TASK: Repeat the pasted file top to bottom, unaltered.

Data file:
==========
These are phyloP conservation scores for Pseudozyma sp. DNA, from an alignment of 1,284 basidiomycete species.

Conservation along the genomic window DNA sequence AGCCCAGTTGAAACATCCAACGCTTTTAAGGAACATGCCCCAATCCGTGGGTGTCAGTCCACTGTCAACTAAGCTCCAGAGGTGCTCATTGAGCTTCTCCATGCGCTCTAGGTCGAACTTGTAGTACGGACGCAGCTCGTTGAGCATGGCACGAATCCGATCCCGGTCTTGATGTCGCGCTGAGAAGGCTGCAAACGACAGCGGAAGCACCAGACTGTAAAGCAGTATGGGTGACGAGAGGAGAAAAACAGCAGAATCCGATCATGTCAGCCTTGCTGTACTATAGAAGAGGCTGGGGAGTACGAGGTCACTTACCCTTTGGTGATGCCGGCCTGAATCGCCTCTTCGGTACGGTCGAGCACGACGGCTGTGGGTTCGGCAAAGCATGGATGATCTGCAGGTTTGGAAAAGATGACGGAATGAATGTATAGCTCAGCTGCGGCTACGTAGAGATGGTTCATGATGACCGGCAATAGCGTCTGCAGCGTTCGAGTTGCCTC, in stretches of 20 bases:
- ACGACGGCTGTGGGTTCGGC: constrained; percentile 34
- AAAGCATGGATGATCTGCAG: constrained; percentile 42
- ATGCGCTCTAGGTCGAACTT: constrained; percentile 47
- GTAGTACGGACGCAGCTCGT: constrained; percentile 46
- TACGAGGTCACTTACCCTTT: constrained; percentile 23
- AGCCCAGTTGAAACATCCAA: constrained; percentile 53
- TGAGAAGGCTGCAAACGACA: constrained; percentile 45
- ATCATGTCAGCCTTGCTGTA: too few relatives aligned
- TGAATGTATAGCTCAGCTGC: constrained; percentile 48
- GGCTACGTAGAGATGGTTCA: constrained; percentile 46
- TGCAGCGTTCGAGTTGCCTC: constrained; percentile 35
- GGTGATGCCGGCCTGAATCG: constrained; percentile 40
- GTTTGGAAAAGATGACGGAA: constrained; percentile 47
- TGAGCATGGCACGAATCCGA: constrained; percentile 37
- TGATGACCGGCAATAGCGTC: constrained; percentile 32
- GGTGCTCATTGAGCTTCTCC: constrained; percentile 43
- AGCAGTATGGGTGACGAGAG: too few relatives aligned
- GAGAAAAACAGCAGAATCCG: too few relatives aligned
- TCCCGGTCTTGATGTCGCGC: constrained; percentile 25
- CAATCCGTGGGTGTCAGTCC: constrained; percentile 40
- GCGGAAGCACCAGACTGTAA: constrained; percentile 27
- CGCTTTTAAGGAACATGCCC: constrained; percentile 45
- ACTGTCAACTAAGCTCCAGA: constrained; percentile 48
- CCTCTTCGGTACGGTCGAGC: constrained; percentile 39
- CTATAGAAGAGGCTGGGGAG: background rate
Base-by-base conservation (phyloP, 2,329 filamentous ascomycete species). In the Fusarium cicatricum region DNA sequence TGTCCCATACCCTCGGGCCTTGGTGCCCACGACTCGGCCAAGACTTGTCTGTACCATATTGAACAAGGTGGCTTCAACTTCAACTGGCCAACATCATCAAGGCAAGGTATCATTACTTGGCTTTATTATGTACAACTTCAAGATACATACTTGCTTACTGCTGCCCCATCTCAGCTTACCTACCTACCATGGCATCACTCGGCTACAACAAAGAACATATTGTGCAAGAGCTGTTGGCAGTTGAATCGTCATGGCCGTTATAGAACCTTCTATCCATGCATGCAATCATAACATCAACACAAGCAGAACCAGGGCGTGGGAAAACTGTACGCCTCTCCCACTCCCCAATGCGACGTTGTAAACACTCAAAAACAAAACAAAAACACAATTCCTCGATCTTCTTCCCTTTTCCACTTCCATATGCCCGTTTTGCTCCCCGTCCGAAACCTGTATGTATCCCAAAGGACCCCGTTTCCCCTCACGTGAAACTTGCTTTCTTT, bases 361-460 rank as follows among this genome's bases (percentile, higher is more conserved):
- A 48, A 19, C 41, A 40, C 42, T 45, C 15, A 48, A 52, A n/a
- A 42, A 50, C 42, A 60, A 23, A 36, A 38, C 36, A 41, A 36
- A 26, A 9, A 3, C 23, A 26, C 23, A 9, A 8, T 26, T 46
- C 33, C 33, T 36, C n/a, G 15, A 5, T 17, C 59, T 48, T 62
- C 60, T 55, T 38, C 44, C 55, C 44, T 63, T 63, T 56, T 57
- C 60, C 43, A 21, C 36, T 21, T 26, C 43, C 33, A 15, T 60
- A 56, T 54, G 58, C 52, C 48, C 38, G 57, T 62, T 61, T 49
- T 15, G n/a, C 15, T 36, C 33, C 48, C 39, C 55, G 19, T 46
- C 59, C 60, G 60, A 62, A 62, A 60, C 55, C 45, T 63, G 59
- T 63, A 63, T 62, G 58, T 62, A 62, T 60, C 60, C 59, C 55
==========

These are phyloP conservation scores for Pseudozyma sp. DNA, from an alignment of 1,284 basidiomycete species.

Conservation along the genomic window DNA sequence AGCCCAGTTGAAACATCCAACGCTTTTAAGGAACATGCCCCAATCCGTGGGTGTCAGTCCACTGTCAACTAAGCTCCAGAGGTGCTCATTGAGCTTCTCCATGCGCTCTAGGTCGAACTTGTAGTACGGACGCAGCTCGTTGAGCATGGCACGAATCCGATCCCGGTCTTGATGTCGCGCTGAGAAGGCTGCAAACGACAGCGGAAGCACCAGACTGTAAAGCAGTATGGGTGACGAGAGGAGAAAAACAGCAGAATCCGATCATGTCAGCCTTGCTGTACTATAGAAGAGGCTGGGGAGTACGAGGTCACTTACCCTTTGGTGATGCCGGCCTGAATCGCCTCTTCGGTACGGTCGAGCACGACGGCTGTGGGTTCGGCAAAGCATGGATGATCTGCAGGTTTGGAAAAGATGACGGAATGAATGTATAGCTCAGCTGCGGCTACGTAGAGATGGTTCATGATGACCGGCAATAGCGTCTGCAGCGTTCGAGTTGCCTC, in stretches of 20 bases:
- ACGACGGCTGTGGGTTCGGC: constrained; percentile 34
- AAAGCATGGATGATCTGCAG: constrained; percentile 42
- ATGCGCTCTAGGTCGAACTT: constrained; percentile 47
- GTAGTACGGACGCAGCTCGT: constrained; percentile 46
- TACGAGGTCACTTACCCTTT: constrained; percentile 23
- AGCCCAGTTGAAACATCCAA: constrained; percentile 53
- TGAGAAGGCTGCAAACGACA: constrained; percentile 45
- ATCATGTCAGCCTTGCTGTA: too few relatives aligned
- TGAATGTATAGCTCAGCTGC: constrained; percentile 48
- GGCTACGTAGAGATGGTTCA: constrained; percentile 46
- TGCAGCGTTCGAGTTGCCTC: constrained; percentile 35
- GGTGATGCCGGCCTGAATCG: constrained; percentile 40
- GTTTGGAAAAGATGACGGAA: constrained; percentile 47
- TGAGCATGGCACGAATCCGA: constrained; percentile 37
- TGATGACCGGCAATAGCGTC: constrained; percentile 32
- GGTGCTCATTGAGCTTCTCC: constrained; percentile 43
- AGCAGTATGGGTGACGAGAG: too few relatives aligned
- GAGAAAAACAGCAGAATCCG: too few relatives aligned
- TCCCGGTCTTGATGTCGCGC: constrained; percentile 25
- CAATCCGTGGGTGTCAGTCC: constrained; percentile 40
- GCGGAAGCACCAGACTGTAA: constrained; percentile 27
- CGCTTTTAAGGAACATGCCC: constrained; percentile 45
- ACTGTCAACTAAGCTCCAGA: constrained; percentile 48
- CCTCTTCGGTACGGTCGAGC: constrained; percentile 39
- CTATAGAAGAGGCTGGGGAG: background rate
Base-by-base conservation (phyloP, 2,329 filamentous ascomycete species). In the Fusarium cicatricum region DNA sequence TGTCCCATACCCTCGGGCCTTGGTGCCCACGACTCGGCCAAGACTTGTCTGTACCATATTGAACAAGGTGGCTTCAACTTCAACTGGCCAACATCATCAAGGCAAGGTATCATTACTTGGCTTTATTATGTACAACTTCAAGATACATACTTGCTTACTGCTGCCCCATCTCAGCTTACCTACCTACCATGGCATCACTCGGCTACAACAAAGAACATATTGTGCAAGAGCTGTTGGCAGTTGAATCGTCATGGCCGTTATAGAACCTTCTATCCATGCATGCAATCATAACATCAACACAAGCAGAACCAGGGCGTGGGAAAACTGTACGCCTCTCCCACTCCCCAATGCGACGTTGTAAACACTCAAAAACAAAACAAAAACACAATTCCTCGATCTTCTTCCCTTTTCCACTTCCATATGCCCGTTTTGCTCCCCGTCCGAAACCTGTATGTATCCCAAAGGACCCCGTTTCCCCTCACGTGAAACTTGCTTTCTTT, bases 361-460 rank as follows among this genome's bases (percentile, higher is more conserved):
- A 48, A 19, C 41, A 40, C 42, T 45, C 15, A 48, A 52, A n/a
- A 42, A 50, C 42, A 60, A 23, A 36, A 38, C 36, A 41, A 36
- A 26, A 9, A 3, C 23, A 26, C 23, A 9, A 8, T 26, T 46
- C 33, C 33, T 36, C n/a, G 15, A 5, T 17, C 59, T 48, T 62
- C 60, T 55, T 38, C 44, C 55, C 44, T 63, T 63, T 56, T 57
- C 60, C 43, A 21, C 36, T 21, T 26, C 43, C 33, A 15, T 60
- A 56, T 54, G 58, C 52, C 48, C 38, G 57, T 62, T 61, T 49
- T 15, G n/a, C 15, T 36, C 33, C 48, C 39, C 55, G 19, T 46
- C 59, C 60, G 60, A 62, A 62, A 60, C 55, C 45, T 63, G 59
- T 63, A 63, T 62, G 58, T 62, A 62, T 60, C 60, C 59, C 55